Wednesday, March 11, 2015

Dancing Rainbow Sticks

 Spring is in the air! This season cunjours up thoughts of budding flowers, April showers and rainbows. To get our muscles moving and develop our creativity, we made some dancing rainbow sticks and took them to the park to explore. The dancing rainbow sticks were so easy to make. I hope you enjoy them as much as we did.


Who can play?
Children aged 3 years. As with all activities it depends on your child's age and stage of development.

Ensure that the stick you use is not sharp and depending on your child's age and stage of development, alter the length of the stick (shorter for younger children)
Supervision is needed at all times. 

What do you need?
1. A stick
2. Ribbons in various colours
3. Rubber band
4. A wide open space

What did we do?
1. The first thing we had to do was to create our dancing rainbow sticks. This was done by simply attaching several pieces of colored ribbon, with a knot to the top end of a short stick. 
To give extra support, I placed a rubber band around the knot...and there you have it... Your completed  dancing rainbow stick.


2. All that is left to do now is take it to the park and explore. Below are a few ideas of how we played with it;

We attached it to the top of the climbing structure and watched the ribbons blow in the wind. We discussed why it was moving and what direction the wind was blowing.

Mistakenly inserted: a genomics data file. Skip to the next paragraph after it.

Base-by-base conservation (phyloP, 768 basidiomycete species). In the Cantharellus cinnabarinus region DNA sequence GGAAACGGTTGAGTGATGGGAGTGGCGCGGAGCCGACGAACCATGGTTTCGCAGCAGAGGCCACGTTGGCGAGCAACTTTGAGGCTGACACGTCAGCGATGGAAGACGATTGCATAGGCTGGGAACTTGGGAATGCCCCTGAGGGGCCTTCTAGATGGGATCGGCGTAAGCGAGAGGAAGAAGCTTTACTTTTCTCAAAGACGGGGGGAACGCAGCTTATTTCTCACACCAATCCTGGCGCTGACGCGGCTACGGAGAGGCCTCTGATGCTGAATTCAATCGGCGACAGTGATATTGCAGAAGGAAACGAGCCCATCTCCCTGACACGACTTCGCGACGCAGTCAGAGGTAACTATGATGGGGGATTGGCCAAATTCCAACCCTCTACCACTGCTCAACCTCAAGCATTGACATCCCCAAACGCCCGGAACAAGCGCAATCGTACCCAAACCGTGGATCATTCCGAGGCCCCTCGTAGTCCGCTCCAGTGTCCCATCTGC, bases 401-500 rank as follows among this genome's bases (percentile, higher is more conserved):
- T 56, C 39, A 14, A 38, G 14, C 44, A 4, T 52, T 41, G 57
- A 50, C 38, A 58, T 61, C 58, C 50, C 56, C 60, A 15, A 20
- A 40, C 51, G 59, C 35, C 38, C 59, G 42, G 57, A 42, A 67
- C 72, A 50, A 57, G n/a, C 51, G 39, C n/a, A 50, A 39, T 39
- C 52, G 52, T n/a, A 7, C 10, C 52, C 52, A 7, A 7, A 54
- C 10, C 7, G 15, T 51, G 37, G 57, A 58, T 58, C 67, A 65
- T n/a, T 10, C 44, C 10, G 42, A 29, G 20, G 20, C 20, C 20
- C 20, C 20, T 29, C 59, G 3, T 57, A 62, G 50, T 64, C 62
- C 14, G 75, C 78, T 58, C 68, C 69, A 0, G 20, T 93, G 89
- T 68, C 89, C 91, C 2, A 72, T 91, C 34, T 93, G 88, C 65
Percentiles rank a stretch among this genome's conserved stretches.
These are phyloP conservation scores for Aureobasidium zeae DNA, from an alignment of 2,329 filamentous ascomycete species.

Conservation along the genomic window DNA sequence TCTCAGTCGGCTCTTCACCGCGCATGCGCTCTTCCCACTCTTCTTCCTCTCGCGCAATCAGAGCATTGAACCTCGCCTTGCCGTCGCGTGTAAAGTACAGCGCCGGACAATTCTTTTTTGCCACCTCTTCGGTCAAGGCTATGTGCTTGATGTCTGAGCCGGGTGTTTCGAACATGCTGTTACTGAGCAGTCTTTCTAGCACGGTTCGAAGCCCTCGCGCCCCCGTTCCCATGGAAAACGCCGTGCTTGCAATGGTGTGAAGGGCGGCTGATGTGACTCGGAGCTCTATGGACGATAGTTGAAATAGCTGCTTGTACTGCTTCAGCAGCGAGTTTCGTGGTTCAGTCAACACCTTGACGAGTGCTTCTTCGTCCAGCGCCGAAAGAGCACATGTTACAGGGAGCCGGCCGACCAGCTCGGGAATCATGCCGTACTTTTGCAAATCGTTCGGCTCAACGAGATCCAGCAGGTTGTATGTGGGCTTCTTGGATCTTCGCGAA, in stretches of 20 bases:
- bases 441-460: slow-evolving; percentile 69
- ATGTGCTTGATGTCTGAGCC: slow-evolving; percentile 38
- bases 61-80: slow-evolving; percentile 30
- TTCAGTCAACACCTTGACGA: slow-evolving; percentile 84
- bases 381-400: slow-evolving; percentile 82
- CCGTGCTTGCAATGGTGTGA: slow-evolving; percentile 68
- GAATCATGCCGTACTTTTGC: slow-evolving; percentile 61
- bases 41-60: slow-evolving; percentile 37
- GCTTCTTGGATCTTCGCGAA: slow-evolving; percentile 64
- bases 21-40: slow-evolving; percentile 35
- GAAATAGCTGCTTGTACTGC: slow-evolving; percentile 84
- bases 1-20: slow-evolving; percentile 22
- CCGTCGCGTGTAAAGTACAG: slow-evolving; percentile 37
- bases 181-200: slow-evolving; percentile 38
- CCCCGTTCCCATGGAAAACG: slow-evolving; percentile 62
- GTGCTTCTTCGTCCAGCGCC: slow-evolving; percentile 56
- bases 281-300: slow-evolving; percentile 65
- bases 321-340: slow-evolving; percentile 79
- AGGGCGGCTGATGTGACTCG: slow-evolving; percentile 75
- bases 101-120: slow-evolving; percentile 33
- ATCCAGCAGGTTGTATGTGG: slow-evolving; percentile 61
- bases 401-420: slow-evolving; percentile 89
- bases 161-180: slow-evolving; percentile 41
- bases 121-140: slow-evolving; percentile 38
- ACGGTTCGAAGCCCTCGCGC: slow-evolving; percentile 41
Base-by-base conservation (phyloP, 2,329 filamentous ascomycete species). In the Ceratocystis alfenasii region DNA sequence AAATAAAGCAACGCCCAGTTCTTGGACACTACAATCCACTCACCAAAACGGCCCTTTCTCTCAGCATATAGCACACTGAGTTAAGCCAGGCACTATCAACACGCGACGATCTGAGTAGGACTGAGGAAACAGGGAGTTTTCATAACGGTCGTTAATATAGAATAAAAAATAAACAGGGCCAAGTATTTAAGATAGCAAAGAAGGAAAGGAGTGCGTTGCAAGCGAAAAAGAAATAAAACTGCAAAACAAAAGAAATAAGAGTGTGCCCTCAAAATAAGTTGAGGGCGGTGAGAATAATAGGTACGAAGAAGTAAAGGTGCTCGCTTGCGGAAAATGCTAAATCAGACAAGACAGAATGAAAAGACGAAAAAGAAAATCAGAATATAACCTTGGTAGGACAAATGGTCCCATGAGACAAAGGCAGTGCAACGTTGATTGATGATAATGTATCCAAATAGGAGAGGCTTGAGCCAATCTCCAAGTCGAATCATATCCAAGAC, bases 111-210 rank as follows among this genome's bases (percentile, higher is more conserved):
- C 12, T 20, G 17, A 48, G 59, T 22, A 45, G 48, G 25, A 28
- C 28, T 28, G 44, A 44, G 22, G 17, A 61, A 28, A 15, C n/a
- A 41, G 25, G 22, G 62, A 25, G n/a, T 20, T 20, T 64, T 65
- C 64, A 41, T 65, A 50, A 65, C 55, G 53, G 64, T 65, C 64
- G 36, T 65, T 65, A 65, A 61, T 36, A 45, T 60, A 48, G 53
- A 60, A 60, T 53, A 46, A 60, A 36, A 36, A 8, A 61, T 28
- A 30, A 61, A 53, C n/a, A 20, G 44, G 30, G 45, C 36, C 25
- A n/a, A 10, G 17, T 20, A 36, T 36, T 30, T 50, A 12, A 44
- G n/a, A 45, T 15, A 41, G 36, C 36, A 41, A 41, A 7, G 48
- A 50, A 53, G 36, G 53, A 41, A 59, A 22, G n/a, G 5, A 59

I would hold the dancing rainbow stick and run with it. Bee loved trying to catch it, reaching high and low.


We would make straight lines, curves and swirls with the ribbons and attempt to write letters in the air.


Another favorite was to just run and let the ribbons fly and flap in the wind behind you. I love the sense of freedom in this photo.


The fun did not stop when we started to head for home. The ribbons were removed and placed in Bee's hair, as she wanted to be just like 'Repunzal'


What did we learn?
Physical- Developing large manipulative skills as you make small/large movements in the air and waving the rainbow stick. Fine manipulative skills when attaching the ribbons to the stick.
Art and Design- Creating your own game with the stick and dancing. Colour recognition.
Communication and language- Following directions such as, Can you catch it on the floor or up in the air? 
Literacy- Writing letters in the air with the ribbons. 
Personal, Social and emotional- Fun and enjoyment when playing with the rainbow stick and with you. Developing relationships.
Knowledge and understanding- Learning about weather conditions and elements.
Mathematical-  Counting the ribbons on the rainbow stick. Measuring the ribbons. Shape and space awareness.

Possible Next Steps:
1. Make shapes in the air with the dancing rainbow sticks
2. Why not add music to the play. Experiment with different styles for example, slow music will encourage slow movements and upbeat music will encourage your child to dance faster.
3. Encourage your child to take the ribbons off the stick and reattach. This will develop their fine manipulative skills.


Monday, March 2, 2015

Magic Chinese Writing